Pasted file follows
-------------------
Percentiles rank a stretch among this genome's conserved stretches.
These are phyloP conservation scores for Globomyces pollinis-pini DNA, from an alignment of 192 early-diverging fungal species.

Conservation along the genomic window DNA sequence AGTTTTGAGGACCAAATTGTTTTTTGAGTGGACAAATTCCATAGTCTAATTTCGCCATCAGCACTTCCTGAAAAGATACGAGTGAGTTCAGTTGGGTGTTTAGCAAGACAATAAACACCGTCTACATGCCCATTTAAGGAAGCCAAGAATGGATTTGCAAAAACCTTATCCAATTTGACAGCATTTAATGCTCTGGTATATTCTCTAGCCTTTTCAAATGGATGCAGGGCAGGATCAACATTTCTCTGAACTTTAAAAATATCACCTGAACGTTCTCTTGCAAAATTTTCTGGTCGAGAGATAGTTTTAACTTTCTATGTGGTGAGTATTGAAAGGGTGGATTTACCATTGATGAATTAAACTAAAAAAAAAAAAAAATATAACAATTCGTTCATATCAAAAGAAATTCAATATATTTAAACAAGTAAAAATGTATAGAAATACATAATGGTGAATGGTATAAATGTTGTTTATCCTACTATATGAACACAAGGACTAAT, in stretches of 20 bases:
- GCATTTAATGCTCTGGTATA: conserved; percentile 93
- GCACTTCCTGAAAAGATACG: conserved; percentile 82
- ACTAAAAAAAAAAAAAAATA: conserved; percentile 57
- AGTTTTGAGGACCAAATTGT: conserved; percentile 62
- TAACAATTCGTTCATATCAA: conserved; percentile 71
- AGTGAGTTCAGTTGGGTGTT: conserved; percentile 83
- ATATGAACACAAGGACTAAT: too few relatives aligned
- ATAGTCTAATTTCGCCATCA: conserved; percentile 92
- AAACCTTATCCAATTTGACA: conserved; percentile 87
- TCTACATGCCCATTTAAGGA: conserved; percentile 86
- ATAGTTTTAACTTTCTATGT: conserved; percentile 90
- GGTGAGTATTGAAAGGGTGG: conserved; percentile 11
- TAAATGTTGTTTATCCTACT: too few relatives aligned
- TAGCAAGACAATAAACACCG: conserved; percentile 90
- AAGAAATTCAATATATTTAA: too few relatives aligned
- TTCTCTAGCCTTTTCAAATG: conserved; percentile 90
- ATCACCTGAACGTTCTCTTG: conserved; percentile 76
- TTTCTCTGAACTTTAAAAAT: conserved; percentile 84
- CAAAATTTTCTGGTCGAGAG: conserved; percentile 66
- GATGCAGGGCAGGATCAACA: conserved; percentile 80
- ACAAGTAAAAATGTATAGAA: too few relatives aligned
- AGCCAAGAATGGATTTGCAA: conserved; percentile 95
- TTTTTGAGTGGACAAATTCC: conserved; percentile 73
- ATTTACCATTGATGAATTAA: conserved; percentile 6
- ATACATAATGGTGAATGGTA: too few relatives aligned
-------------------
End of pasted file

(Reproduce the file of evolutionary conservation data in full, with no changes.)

Percentiles rank a stretch among this genome's conserved stretches.
These are phyloP conservation scores for Globomyces pollinis-pini DNA, from an alignment of 192 early-diverging fungal species.

Conservation along the genomic window DNA sequence AGTTTTGAGGACCAAATTGTTTTTTGAGTGGACAAATTCCATAGTCTAATTTCGCCATCAGCACTTCCTGAAAAGATACGAGTGAGTTCAGTTGGGTGTTTAGCAAGACAATAAACACCGTCTACATGCCCATTTAAGGAAGCCAAGAATGGATTTGCAAAAACCTTATCCAATTTGACAGCATTTAATGCTCTGGTATATTCTCTAGCCTTTTCAAATGGATGCAGGGCAGGATCAACATTTCTCTGAACTTTAAAAATATCACCTGAACGTTCTCTTGCAAAATTTTCTGGTCGAGAGATAGTTTTAACTTTCTATGTGGTGAGTATTGAAAGGGTGGATTTACCATTGATGAATTAAACTAAAAAAAAAAAAAAATATAACAATTCGTTCATATCAAAAGAAATTCAATATATTTAAACAAGTAAAAATGTATAGAAATACATAATGGTGAATGGTATAAATGTTGTTTATCCTACTATATGAACACAAGGACTAAT, in stretches of 20 bases:
- GCATTTAATGCTCTGGTATA: conserved; percentile 93
- GCACTTCCTGAAAAGATACG: conserved; percentile 82
- ACTAAAAAAAAAAAAAAATA: conserved; percentile 57
- AGTTTTGAGGACCAAATTGT: conserved; percentile 62
- TAACAATTCGTTCATATCAA: conserved; percentile 71
- AGTGAGTTCAGTTGGGTGTT: conserved; percentile 83
- ATATGAACACAAGGACTAAT: too few relatives aligned
- ATAGTCTAATTTCGCCATCA: conserved; percentile 92
- AAACCTTATCCAATTTGACA: conserved; percentile 87
- TCTACATGCCCATTTAAGGA: conserved; percentile 86
- ATAGTTTTAACTTTCTATGT: conserved; percentile 90
- GGTGAGTATTGAAAGGGTGG: conserved; percentile 11
- TAAATGTTGTTTATCCTACT: too few relatives aligned
- TAGCAAGACAATAAACACCG: conserved; percentile 90
- AAGAAATTCAATATATTTAA: too few relatives aligned
- TTCTCTAGCCTTTTCAAATG: conserved; percentile 90
- ATCACCTGAACGTTCTCTTG: conserved; percentile 76
- TTTCTCTGAACTTTAAAAAT: conserved; percentile 84
- CAAAATTTTCTGGTCGAGAG: conserved; percentile 66
- GATGCAGGGCAGGATCAACA: conserved; percentile 80
- ACAAGTAAAAATGTATAGAA: too few relatives aligned
- AGCCAAGAATGGATTTGCAA: conserved; percentile 95
- TTTTTGAGTGGACAAATTCC: conserved; percentile 73
- ATTTACCATTGATGAATTAA: conserved; percentile 6
- ATACATAATGGTGAATGGTA: too few relatives aligned